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Publication numberUS7606610 B2
Publication typeGrant
Application numberUS 10/701,713
Publication dateOct 20, 2009
Filing dateNov 5, 2003
Priority dateNov 5, 2003
Fee statusPaid
Also published asUS20050096533
Publication number10701713, 701713, US 7606610 B2, US 7606610B2, US-B2-7606610, US7606610 B2, US7606610B2
InventorsMark Doyle
Original AssigneeAllegheny-Singer Research Institute
Export CitationBiBTeX, EndNote, RefMan
External Links: USPTO, USPTO Assignment, Espacenet
Rapid three-dimensional magnetic resonance angiography
US 7606610 B2
Abstract
A method for imaging a patient. An apparatus for imaging a patient including a magnetic resonance imager having a controller and a memory in communication with the controller. The controller causes the imager to take a two-dimensional image of the patient which is stored in the memory. The controller identifying locations of interest of the k-space representation of the two-dimensional image, and acquiring a three-dimensional magnetic resonance angiography image based on the locations of interest of the two-dimensional k-space data set.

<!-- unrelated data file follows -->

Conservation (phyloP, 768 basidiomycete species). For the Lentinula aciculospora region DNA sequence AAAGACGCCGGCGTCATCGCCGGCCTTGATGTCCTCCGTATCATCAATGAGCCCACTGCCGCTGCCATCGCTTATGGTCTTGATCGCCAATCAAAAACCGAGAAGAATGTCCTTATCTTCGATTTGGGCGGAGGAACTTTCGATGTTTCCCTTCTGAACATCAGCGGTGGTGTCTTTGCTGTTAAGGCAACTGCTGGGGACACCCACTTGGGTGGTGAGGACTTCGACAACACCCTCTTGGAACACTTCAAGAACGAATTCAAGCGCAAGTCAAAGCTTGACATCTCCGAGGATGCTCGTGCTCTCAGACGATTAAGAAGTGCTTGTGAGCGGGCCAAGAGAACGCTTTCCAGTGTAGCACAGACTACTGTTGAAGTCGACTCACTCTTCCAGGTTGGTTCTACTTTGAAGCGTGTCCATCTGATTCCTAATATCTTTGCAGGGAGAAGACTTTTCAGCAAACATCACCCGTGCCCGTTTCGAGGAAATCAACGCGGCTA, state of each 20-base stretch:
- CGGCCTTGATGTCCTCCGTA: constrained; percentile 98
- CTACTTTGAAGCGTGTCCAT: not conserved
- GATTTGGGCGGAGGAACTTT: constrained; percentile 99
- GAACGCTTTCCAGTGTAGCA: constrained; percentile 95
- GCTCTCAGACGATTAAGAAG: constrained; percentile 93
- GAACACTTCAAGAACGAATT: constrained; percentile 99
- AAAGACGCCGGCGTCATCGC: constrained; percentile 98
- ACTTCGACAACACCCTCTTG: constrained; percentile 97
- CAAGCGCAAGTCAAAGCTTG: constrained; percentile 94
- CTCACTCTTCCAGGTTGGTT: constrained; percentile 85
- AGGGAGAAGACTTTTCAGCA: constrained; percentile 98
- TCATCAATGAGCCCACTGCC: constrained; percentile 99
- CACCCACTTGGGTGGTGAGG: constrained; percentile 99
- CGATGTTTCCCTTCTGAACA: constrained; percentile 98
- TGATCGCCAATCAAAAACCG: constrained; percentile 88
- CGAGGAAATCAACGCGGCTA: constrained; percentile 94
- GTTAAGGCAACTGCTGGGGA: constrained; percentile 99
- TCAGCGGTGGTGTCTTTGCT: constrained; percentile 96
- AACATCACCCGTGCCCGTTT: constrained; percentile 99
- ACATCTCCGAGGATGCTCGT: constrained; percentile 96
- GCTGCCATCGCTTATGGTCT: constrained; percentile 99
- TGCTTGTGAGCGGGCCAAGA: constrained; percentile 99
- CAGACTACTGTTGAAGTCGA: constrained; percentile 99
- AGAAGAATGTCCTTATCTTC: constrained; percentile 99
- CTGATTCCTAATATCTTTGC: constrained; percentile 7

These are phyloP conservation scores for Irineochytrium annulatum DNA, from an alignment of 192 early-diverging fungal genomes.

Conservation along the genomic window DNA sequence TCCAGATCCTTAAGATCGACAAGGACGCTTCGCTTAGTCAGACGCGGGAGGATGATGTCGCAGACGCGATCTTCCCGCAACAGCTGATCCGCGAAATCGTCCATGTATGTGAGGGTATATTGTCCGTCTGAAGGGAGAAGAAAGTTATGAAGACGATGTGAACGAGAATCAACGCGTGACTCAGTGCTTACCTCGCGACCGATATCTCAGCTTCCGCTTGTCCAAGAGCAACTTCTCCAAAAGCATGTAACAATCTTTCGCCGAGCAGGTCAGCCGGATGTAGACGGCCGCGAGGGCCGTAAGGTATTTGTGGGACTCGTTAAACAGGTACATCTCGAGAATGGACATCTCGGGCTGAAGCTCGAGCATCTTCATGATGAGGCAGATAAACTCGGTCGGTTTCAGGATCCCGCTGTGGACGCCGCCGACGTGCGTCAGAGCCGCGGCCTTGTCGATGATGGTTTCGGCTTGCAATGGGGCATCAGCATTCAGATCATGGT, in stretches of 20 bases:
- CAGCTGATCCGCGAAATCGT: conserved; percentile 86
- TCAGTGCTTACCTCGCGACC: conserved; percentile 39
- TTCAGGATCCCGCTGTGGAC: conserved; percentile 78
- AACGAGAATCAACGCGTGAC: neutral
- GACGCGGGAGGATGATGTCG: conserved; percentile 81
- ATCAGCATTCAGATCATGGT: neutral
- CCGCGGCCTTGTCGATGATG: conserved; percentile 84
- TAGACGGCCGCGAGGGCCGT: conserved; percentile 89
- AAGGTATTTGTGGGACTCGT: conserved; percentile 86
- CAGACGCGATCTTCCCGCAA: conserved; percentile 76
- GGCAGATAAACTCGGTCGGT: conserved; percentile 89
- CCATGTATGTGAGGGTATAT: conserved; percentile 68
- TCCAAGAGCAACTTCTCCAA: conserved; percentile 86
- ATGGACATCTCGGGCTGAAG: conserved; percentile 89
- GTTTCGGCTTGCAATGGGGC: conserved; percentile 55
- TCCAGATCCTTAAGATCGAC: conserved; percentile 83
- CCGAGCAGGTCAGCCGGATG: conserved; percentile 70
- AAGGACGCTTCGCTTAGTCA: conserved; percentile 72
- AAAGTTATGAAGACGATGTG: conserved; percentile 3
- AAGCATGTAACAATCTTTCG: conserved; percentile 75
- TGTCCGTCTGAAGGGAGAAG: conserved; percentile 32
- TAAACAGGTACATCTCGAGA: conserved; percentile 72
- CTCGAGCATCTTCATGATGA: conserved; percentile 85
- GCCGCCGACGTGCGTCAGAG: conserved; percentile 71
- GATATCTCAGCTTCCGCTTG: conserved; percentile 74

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Claims(9)
1. A method for imaging a vascular system of a patient comprising the steps of:
introducing a bolus of contrast agent into the patient;
selecting a slab at a position of a desired three-dimensional region and using an EPI sequence to acquire a two-dimensional k-space data set;
taking a two-dimensional k-space data set of the patient at a same position of the desired three-dimensional region;
thresholding the two-dimensional k-space data to retain a predetermined percentage of pixels;
identifying locations of interest of the patient in the two-dimensional k-space;
applying a three-dimensional acquisition sequence to acquire only those points selected by the thresholding step to form a mask;
forming a mask from the two-dimensional k-space image to prospectively select data samples for the acquisition of three-dimensional MRA data set of the locations of interest;
acquiring a three-dimensional MRA data set of the locations of interest of the two-dimensional k-space data set of the selected data samples; and
imaging the contrast agent from the three-dimensional MRA as it passes through the vascular system of the patient.